On 69th Anniversary, Pearl Harbor Survivors Remember : The Two-Way Their numbers are dwindling, but a few thousand of those who lived through that day of "infamy" remain.
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On 69th Anniversary, Pearl Harbor Survivors Remember

Dec. 7, 1941: The USS Shaw explodes during the Japanese attack on Pearl Harbor. Keystone/Hulton Archive via Getty Images hide caption

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Keystone/Hulton Archive via Getty Images

Sixty-nine years ago today, Japan attacked the U.S. forces at Pearl Harbor.

And though fewer of them are still with us, members of the Pearl Harbor Survivors Association don't want to disband, association president Art Herriford tells the Associated Press.

"Some of these old duffers, if you tried to do away with this organization, you'd have them all to fight,'' Herriford says. The 100 or so members who have gathered in Hawaii again this year voted to keep the organization going. Membership is down from about 18,000 when the association was formed in 1958 to about 3,000 now.

As you would expect, there are many stories this morning about survivors of that day that lives on in infamy.

The Los Angeles Times talked with two men who were there that day and didn't know each other at the time -- but 20 years later became neighbors in Monrovia, Calif. Neither wanted to dwell on Dec. 7, 1941.

"I wasn't impressed that George was at Pearl Harbor and George wasn't impressed that I was," one of the men, Paul Perrault, 90, told the Times about his friend Anthony "George" Mark, 87. As the Times writes:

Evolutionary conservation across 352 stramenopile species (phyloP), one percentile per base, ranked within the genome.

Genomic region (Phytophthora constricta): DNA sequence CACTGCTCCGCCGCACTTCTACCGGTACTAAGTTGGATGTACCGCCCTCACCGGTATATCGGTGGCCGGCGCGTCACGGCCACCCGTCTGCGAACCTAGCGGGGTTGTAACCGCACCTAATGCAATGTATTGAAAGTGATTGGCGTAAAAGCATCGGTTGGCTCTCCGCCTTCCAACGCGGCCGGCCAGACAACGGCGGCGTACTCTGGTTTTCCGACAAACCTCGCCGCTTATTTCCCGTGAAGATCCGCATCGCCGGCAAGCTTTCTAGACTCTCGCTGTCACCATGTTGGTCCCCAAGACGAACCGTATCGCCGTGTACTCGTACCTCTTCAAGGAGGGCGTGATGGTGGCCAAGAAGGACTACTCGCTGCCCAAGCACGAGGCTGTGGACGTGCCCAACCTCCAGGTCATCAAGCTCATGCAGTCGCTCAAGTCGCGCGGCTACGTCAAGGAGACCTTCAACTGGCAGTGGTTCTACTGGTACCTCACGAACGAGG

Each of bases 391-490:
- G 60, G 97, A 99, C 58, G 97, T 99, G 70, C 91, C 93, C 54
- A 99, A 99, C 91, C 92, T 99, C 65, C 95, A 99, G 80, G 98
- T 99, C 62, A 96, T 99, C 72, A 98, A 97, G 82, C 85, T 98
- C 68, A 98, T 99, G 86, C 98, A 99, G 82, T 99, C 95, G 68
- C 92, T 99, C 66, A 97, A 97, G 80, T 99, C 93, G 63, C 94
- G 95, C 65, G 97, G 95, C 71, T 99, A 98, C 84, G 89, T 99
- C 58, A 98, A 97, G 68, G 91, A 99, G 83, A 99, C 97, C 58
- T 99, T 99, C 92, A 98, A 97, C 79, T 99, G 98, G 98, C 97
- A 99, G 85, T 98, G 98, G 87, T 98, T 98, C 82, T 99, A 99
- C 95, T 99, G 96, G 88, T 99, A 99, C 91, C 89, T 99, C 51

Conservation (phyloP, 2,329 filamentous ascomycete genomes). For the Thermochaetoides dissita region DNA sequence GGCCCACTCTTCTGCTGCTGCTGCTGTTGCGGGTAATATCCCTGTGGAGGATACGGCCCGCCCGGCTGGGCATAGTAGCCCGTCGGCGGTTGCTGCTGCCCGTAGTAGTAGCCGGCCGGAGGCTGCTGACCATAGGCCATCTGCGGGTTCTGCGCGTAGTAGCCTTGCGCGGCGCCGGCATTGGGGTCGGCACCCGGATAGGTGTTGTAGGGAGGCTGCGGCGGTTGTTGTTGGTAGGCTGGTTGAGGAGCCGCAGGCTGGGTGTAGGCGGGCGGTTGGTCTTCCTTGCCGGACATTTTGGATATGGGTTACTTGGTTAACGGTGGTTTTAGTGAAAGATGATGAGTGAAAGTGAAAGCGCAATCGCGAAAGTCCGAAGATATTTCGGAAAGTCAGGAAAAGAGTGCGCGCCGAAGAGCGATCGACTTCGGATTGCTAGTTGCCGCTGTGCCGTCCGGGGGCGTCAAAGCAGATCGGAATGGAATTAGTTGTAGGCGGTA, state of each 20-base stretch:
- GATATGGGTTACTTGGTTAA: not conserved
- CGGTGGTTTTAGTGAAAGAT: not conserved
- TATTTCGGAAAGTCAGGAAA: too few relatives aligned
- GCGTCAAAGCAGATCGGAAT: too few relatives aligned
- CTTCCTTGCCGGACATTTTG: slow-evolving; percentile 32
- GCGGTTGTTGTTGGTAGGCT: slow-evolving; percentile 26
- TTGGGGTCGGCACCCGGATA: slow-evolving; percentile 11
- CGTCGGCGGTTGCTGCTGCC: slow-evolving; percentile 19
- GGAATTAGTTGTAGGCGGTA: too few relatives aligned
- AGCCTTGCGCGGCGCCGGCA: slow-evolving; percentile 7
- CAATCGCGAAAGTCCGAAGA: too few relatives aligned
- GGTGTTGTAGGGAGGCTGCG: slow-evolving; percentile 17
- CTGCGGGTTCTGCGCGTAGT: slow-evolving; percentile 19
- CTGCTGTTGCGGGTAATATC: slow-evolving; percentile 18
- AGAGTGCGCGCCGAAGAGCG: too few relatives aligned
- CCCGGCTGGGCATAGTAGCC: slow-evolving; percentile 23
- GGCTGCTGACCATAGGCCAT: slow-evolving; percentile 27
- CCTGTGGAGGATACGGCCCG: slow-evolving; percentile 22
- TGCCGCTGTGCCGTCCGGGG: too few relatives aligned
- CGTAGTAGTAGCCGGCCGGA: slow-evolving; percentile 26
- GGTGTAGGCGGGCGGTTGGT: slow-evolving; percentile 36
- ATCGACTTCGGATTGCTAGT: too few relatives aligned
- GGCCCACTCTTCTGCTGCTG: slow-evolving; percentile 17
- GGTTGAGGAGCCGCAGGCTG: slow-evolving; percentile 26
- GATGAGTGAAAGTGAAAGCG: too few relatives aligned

"They speak of the war only when asked and are quick to quash any allusions to bravery or heroism. They are survivors, they say, nothing more. It was all a matter of chance -- the same force that would lead them to modest homes that sit side by side on a quiet street."

But in New Jersey, The Star-Ledger writes of a survivor who chose to devote much of his life "to preserving the day's memory." Tom Mahoney, 88, says "the day should be a remembrance of all the sacrifices. ... We should always remember our country's vigilance, no matter how many of us there are left."

Meanwhile, the Honolulu Star Advertiser says the National Park Service is "about to finalize a $63.2 million plan to relate the history of the 'Day of Infamy' in greater detail and complexity -- and with greater convenience for visitors -- as the number of aged survivors who can tell it themselves dwindles. On Tuesday, the 69th anniversary of the attack, the second half of a new campuslike visitor center and a new museum dedicated to that mission will be opened."